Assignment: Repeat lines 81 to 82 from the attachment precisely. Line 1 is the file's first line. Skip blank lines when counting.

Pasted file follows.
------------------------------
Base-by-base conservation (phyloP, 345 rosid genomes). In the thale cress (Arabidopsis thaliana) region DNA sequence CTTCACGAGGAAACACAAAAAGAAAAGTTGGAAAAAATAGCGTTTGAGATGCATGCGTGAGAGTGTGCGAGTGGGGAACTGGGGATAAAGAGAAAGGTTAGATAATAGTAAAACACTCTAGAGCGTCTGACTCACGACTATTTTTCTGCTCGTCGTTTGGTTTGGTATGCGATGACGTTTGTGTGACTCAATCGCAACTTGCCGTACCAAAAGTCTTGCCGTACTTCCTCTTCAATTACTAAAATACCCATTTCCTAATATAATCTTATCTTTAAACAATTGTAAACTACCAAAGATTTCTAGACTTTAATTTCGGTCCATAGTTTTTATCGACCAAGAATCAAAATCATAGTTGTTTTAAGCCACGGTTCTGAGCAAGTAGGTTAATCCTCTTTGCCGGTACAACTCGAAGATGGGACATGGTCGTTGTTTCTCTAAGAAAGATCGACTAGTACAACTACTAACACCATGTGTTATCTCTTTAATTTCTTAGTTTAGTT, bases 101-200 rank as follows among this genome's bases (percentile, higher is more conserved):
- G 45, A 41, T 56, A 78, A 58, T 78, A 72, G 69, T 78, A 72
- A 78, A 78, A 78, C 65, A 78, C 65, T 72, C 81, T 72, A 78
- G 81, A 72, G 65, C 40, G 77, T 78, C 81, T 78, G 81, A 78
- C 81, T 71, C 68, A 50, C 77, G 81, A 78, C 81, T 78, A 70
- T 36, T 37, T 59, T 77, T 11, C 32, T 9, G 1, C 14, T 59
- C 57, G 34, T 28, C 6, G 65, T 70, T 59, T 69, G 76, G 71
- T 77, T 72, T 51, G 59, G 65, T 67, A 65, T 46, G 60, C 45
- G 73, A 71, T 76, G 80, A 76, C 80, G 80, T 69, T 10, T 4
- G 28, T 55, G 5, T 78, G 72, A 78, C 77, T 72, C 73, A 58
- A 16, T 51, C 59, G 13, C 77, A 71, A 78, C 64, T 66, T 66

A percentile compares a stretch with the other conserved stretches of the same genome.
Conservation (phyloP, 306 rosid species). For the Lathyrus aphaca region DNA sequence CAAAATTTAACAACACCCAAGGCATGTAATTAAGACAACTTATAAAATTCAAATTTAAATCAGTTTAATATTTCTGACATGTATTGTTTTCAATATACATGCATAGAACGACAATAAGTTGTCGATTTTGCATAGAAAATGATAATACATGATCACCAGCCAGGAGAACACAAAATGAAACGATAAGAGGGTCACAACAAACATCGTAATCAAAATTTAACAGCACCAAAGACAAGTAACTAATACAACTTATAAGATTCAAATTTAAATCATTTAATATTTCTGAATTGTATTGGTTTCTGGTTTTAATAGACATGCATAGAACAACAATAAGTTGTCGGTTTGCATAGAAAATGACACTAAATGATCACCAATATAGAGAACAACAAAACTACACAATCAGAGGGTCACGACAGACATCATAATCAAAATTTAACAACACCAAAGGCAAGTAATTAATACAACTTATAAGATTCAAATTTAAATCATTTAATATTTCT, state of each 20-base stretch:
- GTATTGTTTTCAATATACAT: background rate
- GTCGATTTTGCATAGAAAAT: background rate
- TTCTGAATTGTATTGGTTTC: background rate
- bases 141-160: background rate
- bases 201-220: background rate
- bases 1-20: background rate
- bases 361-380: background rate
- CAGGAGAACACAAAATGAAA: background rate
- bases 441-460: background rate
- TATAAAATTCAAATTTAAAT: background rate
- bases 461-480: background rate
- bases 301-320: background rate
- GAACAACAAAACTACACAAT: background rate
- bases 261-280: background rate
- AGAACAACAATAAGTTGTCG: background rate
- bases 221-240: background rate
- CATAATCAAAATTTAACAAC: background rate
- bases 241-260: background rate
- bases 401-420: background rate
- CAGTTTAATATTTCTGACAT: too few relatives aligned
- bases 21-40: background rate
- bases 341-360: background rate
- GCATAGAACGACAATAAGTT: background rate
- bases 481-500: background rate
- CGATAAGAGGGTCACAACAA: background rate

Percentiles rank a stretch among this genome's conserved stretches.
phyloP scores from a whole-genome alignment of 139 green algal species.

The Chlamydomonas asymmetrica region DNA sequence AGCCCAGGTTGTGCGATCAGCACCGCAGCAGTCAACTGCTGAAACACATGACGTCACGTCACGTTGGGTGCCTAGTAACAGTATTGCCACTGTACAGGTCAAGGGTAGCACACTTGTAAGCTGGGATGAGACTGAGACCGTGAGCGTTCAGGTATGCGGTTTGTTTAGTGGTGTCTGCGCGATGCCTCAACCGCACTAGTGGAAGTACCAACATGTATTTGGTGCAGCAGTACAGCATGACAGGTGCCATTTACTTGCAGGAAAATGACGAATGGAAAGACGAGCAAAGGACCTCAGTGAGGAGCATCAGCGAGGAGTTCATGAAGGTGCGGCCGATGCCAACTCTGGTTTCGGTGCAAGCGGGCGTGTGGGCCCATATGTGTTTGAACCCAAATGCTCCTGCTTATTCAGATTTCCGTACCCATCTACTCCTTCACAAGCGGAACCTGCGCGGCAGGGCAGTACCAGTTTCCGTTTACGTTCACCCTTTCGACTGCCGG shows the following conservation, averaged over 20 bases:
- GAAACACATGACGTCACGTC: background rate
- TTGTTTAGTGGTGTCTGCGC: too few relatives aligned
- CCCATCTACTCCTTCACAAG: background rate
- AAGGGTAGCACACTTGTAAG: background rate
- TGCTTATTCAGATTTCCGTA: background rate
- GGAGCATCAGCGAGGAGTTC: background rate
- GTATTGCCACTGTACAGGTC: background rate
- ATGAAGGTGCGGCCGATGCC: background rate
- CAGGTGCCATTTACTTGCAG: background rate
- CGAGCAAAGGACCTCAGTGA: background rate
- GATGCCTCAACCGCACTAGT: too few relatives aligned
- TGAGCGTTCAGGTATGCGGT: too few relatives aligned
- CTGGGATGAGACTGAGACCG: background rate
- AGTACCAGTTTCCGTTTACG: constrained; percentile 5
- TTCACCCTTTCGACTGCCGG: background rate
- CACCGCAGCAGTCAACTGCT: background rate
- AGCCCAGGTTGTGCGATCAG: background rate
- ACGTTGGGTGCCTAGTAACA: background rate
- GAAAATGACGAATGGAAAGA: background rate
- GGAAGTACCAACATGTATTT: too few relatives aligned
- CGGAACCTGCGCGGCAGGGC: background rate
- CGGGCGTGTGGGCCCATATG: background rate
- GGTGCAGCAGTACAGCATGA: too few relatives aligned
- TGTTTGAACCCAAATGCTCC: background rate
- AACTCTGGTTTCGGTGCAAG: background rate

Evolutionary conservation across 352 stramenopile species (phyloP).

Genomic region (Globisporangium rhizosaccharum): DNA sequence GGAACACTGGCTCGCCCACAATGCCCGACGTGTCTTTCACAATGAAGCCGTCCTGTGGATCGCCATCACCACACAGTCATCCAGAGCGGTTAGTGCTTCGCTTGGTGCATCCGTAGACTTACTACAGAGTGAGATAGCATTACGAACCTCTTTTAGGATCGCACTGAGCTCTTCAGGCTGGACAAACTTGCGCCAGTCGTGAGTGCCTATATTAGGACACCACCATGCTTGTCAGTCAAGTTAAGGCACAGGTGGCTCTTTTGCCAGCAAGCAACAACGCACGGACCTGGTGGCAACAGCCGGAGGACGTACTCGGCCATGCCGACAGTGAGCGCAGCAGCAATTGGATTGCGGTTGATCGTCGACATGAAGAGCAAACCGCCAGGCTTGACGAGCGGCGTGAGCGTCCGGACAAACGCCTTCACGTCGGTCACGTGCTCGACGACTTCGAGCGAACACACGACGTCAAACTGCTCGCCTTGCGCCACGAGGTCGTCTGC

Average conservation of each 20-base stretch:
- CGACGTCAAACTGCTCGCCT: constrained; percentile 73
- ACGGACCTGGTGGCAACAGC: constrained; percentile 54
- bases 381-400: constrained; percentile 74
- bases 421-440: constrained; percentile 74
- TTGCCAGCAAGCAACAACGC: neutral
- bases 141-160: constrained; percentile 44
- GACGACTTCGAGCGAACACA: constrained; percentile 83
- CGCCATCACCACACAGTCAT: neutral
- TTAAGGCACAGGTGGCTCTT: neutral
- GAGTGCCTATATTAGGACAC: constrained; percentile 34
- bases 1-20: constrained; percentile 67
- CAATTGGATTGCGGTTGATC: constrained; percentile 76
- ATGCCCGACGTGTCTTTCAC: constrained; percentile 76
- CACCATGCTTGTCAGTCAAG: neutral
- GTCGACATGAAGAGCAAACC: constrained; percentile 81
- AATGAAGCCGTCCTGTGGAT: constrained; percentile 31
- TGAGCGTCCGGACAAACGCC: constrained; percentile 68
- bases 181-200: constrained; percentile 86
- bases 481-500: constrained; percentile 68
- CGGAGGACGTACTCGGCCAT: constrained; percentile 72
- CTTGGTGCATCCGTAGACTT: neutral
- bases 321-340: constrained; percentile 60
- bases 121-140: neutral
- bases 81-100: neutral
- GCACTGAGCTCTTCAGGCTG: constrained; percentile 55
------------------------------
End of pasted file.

- CAATTGGATTGCGGTTGATC: constrained; percentile 76
- ATGCCCGACGTGTCTTTCAC: constrained; percentile 76